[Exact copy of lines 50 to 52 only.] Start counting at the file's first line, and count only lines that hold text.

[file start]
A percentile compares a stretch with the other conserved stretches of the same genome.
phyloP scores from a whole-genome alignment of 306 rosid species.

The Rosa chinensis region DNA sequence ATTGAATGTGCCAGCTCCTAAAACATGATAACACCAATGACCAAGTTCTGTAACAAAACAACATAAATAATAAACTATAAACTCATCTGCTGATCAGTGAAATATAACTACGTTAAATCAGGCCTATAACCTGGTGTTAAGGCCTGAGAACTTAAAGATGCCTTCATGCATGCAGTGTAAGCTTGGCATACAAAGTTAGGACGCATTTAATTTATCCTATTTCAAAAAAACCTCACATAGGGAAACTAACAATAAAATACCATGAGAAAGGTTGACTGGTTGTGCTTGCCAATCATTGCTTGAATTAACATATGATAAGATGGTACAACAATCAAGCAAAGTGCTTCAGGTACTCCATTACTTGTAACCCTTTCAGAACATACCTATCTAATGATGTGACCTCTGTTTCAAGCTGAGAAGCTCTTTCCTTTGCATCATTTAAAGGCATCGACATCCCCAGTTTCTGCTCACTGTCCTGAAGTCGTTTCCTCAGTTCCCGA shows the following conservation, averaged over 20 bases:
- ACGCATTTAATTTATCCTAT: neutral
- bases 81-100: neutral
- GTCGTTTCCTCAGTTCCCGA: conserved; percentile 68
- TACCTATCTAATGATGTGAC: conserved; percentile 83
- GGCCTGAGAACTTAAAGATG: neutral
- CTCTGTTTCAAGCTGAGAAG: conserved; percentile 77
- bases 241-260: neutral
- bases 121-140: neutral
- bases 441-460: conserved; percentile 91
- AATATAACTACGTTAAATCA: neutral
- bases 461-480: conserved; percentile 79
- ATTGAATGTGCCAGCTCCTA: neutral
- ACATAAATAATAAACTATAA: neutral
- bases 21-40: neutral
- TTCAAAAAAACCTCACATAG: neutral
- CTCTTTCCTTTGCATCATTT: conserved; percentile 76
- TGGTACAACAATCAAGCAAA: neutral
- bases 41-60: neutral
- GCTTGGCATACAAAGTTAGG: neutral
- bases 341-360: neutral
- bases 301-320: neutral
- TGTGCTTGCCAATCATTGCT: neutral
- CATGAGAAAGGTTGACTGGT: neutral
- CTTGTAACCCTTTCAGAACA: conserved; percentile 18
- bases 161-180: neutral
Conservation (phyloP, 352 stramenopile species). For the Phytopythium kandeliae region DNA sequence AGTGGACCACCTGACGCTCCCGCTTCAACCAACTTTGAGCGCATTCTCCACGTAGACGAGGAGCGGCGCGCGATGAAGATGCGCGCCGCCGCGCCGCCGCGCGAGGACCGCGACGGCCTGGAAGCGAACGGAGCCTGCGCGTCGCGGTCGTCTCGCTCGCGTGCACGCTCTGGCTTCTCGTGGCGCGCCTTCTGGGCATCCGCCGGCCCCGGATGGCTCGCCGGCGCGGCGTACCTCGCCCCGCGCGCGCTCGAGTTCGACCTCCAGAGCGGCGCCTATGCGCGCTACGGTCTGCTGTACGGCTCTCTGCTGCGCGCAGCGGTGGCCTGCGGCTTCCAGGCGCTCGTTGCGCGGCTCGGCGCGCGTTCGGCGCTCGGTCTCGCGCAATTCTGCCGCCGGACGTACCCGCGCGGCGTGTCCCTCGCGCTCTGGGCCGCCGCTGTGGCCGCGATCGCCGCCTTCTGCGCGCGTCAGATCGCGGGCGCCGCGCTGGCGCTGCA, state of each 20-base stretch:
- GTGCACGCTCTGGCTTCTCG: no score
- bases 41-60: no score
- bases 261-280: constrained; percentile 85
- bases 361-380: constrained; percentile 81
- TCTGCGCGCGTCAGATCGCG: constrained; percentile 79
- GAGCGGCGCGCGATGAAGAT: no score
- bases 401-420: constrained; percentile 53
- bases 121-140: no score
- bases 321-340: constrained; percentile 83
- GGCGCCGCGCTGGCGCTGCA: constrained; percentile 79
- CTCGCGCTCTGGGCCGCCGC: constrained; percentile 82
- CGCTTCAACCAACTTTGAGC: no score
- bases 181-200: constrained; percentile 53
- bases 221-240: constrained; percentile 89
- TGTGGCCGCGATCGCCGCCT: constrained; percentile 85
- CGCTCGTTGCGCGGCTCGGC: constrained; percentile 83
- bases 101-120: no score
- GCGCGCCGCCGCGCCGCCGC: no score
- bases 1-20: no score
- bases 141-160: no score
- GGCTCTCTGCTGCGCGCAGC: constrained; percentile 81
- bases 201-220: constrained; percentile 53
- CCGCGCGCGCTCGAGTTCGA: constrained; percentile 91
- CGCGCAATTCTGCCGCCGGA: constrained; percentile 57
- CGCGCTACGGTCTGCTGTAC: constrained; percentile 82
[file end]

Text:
- GGCTCTCTGCTGCGCGCAGC: constrained; percentile 81
- bases 201-220: constrained; percentile 53
- CCGCGCGCGCTCGAGTTCGA: constrained; percentile 91